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bunch of other folks, all brandish- ing keys. Most notable among the cast of pretend suspects is Mar- garet Livingston, the vamp from Murnau’s SUNRISE (a looker whose career didn’t progress as it ought), as the slinky dame who isn’t married to who she says she is. Police Chief Kennedy is played by Carleton Macy, who had created the role on stage and re- prised it already in the 1917 film, while Edith Yorke plays the caretaker’s wife as she had in the 1925 version. Peters the Hermit (fondly addressed as “Hermie” by Magee) is played by Joseph Allen, another veteran of the original stage production. All these cast carry-overs suggest someone in- volved in the project had a sur- prising respect for the history of the property. Also skulking around are Old Dark House regulars Lucien Littlefield (ONE FRIGHTENED NIGHT), DeWitt Jennings (THE BAT WHISPERS) and Harvey Clarke (A SHRIEK IN THE NIGHT); Littlefield’s Coke-bottle-glasses and ex- treme comb-over look evoke the Caligariesque gro- tesques of Paul Leni’s THE CAT AND THE CANARY. The story moves so fast it’s hard to follow who everyone is and how they relate to each other and the insubstantial mystery (which is about a pay-off to secure a streetcar concession)—but then it turns out not to matter, after all. Oddly missing from the charade are actual murders, which makes the melo- drama seem near beer even before the last cards are turned over. Late in the day, Myra is apparently shot but pretty near instantly resurrects as a seem- ing ghost before it all turns out to be a put-on. The arch performances and gabby dialogue hint that all is not as it seems, but, three-quarters of a century on, the supposed real prologue and epilogue seem just as artificial.

Dix, best as tormented souls like the burnt-out

pilot in ONLY ANGELS HAVE WINGS, hasn’t got the suavity or comic chops that a Melvyn Douglas or William Powell in one mode, or a Bob Hope or Jack Oakie in another, brought to similar roles, though he is aptly commanding as the tough, clever, down-to-earth idealized self-image of Biggers and Cohan. Director Reginald Barker, in pictures since ON THE WARPATH (1912), turned out dozens of undistinguished silents; of his few subsequent cred- its, only a 1934 quickie version of THE MOON- STONE is noteworthy. Screenwriter Jane Murfin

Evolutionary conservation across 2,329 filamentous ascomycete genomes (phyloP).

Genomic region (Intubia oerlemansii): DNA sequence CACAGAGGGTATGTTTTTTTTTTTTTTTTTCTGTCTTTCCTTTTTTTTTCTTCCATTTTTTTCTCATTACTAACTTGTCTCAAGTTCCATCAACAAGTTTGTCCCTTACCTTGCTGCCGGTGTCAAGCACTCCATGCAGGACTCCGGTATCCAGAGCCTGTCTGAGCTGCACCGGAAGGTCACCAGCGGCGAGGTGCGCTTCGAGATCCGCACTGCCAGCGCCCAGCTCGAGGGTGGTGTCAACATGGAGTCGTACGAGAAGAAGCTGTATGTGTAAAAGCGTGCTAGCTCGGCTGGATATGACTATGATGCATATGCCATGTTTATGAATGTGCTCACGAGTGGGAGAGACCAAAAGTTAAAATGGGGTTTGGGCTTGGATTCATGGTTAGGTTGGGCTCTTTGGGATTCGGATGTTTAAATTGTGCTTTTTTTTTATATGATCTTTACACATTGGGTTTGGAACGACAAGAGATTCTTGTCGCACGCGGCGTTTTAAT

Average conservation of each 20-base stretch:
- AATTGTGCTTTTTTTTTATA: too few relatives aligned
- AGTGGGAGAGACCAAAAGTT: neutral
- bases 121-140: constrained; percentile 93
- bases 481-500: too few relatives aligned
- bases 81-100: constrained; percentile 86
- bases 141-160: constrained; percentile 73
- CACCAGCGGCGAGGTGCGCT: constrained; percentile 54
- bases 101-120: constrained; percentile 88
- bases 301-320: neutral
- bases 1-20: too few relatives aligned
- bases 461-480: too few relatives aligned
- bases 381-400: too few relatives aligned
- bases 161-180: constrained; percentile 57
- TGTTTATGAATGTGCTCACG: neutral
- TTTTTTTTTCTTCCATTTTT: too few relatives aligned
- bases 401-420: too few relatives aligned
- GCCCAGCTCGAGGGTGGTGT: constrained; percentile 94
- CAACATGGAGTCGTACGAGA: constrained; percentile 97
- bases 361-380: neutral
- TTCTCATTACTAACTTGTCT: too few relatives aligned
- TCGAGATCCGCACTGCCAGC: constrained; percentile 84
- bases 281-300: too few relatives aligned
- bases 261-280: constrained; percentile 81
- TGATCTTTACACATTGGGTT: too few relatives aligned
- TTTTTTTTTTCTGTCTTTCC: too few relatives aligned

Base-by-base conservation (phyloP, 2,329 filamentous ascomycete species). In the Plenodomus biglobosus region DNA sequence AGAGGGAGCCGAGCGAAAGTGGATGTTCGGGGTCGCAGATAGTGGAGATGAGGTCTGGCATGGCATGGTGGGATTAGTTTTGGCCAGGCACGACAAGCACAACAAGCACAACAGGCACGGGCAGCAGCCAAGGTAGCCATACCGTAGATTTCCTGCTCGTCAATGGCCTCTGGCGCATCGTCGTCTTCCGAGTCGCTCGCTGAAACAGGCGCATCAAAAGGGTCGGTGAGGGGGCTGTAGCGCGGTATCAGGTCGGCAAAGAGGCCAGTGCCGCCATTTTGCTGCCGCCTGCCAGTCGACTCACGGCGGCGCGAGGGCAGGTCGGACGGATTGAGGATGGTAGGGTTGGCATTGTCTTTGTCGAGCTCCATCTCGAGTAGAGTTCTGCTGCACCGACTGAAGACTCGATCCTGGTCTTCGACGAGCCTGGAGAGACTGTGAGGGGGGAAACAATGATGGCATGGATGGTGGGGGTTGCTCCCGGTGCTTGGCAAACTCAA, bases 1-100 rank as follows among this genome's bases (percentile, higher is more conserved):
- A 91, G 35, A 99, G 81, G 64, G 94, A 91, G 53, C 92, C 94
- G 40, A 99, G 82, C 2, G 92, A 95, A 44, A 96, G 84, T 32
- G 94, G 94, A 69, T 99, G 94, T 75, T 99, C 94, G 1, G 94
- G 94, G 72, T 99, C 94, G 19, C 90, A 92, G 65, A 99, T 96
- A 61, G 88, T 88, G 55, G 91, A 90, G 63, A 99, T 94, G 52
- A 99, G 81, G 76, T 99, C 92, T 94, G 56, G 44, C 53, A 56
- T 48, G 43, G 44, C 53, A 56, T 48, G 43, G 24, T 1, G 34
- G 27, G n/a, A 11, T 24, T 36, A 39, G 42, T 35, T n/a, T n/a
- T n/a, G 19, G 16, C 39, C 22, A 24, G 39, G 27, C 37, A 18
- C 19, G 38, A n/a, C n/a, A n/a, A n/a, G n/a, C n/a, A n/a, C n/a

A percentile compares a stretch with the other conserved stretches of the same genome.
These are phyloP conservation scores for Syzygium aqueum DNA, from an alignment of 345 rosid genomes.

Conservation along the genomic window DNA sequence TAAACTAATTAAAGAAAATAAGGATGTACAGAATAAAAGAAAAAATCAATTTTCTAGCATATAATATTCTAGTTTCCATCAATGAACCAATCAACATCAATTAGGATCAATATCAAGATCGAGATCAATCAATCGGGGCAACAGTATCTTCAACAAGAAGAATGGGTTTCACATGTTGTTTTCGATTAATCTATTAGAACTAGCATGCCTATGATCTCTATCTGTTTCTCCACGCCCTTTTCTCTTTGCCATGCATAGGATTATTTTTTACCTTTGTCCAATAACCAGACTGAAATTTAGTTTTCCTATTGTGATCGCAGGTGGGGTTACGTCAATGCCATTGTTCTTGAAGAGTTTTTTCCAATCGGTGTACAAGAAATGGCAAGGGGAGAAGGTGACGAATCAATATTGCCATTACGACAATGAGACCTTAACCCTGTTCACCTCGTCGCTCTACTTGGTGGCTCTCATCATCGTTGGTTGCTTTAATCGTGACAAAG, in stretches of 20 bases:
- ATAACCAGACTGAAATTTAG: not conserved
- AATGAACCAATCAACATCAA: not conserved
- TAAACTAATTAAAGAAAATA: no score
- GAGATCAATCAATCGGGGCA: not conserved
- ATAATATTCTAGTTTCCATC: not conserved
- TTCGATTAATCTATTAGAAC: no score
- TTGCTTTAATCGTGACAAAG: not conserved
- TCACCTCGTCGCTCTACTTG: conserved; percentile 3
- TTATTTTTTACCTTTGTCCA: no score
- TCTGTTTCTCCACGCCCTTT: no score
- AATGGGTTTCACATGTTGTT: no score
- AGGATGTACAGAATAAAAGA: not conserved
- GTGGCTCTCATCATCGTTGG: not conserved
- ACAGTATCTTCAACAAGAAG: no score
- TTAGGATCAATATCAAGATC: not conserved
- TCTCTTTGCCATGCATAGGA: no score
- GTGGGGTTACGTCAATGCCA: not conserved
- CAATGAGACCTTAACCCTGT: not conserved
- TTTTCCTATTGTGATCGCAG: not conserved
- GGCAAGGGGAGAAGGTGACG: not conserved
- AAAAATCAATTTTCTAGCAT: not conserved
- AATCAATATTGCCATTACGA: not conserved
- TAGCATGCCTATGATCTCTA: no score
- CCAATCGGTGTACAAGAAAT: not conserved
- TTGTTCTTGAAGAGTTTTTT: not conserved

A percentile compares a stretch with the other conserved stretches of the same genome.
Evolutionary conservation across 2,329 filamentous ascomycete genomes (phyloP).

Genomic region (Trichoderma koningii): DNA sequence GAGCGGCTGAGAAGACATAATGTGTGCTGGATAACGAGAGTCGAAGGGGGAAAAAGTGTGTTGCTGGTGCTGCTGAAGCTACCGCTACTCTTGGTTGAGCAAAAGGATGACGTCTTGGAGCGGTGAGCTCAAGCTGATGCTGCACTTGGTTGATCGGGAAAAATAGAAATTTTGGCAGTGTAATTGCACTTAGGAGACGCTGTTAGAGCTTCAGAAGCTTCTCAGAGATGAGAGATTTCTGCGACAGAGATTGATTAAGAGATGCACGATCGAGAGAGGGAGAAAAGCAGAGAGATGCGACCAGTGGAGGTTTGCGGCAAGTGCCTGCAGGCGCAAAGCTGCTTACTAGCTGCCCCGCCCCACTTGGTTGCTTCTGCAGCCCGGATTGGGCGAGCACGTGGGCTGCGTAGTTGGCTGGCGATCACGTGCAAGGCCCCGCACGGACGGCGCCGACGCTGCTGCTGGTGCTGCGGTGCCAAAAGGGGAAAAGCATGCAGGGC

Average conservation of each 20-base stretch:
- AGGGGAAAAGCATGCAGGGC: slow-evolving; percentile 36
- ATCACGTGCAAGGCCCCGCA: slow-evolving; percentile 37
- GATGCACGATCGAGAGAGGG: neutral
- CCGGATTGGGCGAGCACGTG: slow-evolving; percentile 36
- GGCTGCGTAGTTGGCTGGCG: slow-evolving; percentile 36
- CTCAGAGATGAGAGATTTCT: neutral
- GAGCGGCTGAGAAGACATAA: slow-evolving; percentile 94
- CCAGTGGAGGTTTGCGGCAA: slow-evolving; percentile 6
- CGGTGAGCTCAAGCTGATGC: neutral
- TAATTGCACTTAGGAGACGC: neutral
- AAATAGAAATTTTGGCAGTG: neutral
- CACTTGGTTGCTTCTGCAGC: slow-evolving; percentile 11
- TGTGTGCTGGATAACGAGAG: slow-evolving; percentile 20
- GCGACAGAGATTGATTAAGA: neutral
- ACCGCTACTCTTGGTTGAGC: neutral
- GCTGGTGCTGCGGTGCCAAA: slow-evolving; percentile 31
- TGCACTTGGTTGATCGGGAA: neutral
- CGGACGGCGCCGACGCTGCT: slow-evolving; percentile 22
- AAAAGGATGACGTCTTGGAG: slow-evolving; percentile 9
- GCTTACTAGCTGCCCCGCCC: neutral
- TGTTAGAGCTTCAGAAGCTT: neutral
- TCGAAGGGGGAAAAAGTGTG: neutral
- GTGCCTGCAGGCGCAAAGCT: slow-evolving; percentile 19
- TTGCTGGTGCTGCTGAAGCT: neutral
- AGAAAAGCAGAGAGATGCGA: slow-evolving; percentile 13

Richard Dix, striking a George M. Cohan pose in 1929.

would go on to the sort of subjects Magee’s critics might think “important” (PRIDE AND PREJUDICE, THE WOMEN) but here sticks closely to Cohan’s text. Unlike most adaptators, Murfin uses all of Cohan’s odd ending, which has an added fillip to pay off the love-at-first-sight angle: in his own fic- tion, Magee imagines the girl he has fallen for— supposed lady journo Mary Norton (bland Miriam Seeger)—is married to another actor, only to pull back into a reality where the girl who has inspired this character is romantically available. Like all the transfers in this set, the film belies its age: there’s damage to the print, but the B&W image is sharp, and you can appreciate details of art direction like the peeling wallpaper. The 1935 SEVEN KEYS TO BALDPATE, directed by William Hamilton (primarily an in-house editor, working on Astaire-Rogers and Hitchcock films) and Edward Killy (a second-unit director on RKO biggies like GUNGA DIN and THE HUNCHBACK OF NOTRE DAME), is scripted by Anthony Veiller (THE STRANGER, RED PLANET MARS, THE LIST OF ADRIAN MESSENGER) and Wallace Smith with, according to the IMDb, uncredited dialogue contri- butions by Glenn Tryon and Dorothy Yost. This keeps the set-up, with a slick, handsome Magee (ZOO IN BUDAPEST’s Gene Raymond) coming to Baldpate to write a book overnight—but drops the graft angle. The unpolitical plot now involves sto- len jewels and insurance fraud, keeping equiva- lents of all Biggers and Cohan’s characters but assigning them new roles in the mystery. The fake


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